A special holiday in the Beijing region kept 11.7 million vehicles off the road and closed 10,000 factories while the Asia-Pacific Economic Cooperation summit was in session
Midway through Manchester United's second consecutive terrible season, revenue at the storied soccer club is sliding and share prices are sinking.
Crimea, the former Ukrainian peninsula annexed by Russia, is now witnessing a wave of nationalizations
Tesla is making more cars, but fewer of them are ending up registered to U.S. drivers
The provider of high-interest business loans nears an IPO, on the strength of its data-powered credit analysis—and a network of shady brokers
Would the debate make more sense if net neutrality had a different moniker?
The Newark (N.J.) airport will accept United frequent-flyer miles as payment, a further evolution in making miles a real currency
Lucky fans got to spend two hours cooking Thanksgiving dinner with the Jets quarterback
Twenty years after Dumb and Dumber came out, thousands of entrepreneurs make a living driving tricked-out pet-care vans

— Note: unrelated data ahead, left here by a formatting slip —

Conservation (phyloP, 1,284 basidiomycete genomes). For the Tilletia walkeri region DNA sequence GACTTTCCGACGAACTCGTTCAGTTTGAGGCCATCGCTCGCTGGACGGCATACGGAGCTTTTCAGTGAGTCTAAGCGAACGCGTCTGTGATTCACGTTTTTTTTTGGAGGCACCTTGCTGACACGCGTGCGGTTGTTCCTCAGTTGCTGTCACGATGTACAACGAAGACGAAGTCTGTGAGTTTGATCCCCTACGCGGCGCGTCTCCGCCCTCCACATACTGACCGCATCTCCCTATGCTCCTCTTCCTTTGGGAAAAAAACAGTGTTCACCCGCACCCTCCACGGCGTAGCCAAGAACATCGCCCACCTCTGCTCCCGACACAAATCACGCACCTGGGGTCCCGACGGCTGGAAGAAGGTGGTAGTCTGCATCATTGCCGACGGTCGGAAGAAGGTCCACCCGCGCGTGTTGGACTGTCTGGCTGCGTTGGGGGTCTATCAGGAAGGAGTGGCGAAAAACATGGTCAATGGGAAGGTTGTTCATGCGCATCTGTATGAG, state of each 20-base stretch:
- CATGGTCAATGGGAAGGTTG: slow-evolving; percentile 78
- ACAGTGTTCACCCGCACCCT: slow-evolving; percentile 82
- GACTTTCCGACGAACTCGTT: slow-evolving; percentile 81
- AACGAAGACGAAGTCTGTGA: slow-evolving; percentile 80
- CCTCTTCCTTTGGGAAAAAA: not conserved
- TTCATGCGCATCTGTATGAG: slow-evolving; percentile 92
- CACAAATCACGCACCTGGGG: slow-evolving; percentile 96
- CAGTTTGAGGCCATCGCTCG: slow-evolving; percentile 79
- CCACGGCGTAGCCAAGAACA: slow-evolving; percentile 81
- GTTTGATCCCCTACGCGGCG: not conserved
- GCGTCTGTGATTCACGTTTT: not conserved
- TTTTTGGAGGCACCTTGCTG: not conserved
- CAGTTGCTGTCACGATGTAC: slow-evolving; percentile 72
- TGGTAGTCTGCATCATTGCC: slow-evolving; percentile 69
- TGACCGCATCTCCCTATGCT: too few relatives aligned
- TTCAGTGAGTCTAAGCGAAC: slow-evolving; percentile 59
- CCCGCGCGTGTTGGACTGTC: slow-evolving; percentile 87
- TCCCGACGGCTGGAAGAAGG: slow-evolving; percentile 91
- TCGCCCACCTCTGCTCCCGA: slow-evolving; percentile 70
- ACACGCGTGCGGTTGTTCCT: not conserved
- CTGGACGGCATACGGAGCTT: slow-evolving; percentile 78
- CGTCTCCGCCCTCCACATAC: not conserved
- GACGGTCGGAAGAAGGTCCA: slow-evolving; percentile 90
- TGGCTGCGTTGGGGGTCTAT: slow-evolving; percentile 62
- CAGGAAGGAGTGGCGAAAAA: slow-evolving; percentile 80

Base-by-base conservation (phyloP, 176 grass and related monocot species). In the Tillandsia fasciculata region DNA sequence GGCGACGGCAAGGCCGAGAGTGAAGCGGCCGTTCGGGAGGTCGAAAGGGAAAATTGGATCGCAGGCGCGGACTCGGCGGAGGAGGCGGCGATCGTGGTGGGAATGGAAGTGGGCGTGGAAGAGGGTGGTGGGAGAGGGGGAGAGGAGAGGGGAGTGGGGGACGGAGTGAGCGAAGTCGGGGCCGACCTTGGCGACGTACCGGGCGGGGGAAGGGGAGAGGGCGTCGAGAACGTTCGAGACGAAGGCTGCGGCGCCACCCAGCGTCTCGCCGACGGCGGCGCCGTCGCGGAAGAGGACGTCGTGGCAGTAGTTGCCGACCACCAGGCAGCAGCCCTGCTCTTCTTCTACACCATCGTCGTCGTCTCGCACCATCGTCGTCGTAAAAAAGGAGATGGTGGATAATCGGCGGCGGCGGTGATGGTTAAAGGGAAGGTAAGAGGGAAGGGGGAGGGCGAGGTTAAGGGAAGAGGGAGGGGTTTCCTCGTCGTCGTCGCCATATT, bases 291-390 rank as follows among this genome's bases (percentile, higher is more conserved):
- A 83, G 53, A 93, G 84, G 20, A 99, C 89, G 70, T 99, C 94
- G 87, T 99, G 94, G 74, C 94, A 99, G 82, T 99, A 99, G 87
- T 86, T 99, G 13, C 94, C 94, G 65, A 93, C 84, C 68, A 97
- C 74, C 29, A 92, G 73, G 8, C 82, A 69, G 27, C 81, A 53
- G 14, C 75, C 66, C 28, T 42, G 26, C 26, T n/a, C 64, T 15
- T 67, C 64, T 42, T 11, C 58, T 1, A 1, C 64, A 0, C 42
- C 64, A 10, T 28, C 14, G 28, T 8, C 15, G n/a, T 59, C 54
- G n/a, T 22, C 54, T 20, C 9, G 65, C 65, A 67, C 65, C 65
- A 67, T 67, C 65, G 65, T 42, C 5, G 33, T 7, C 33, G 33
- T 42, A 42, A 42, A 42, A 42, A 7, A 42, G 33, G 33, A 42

CEO, Barclays Capital
Barclays (BCS) dodged the worst of the Great Recession, and the British bank even scooped up the U.S. operations of bankrupt Lehman Brothers in 2008 at a rock-bottom price. American Bob Diamond, the head of Barclays Capital, the British bank's investment arm, is a vocal opponent of U.S. plans to clamp down on proprietary trading by financial institutions. He told an audience at Davos the proposed legislation could hinder the global recovery by removing liquidity from financial markets. He's also miffed at Britain's plan to tax banker bonuses at 50%, but told Bloomberg TV at Davos that he doubts major global banks would consider relocating from the strong financial centers of New York and London for tax reasons alone.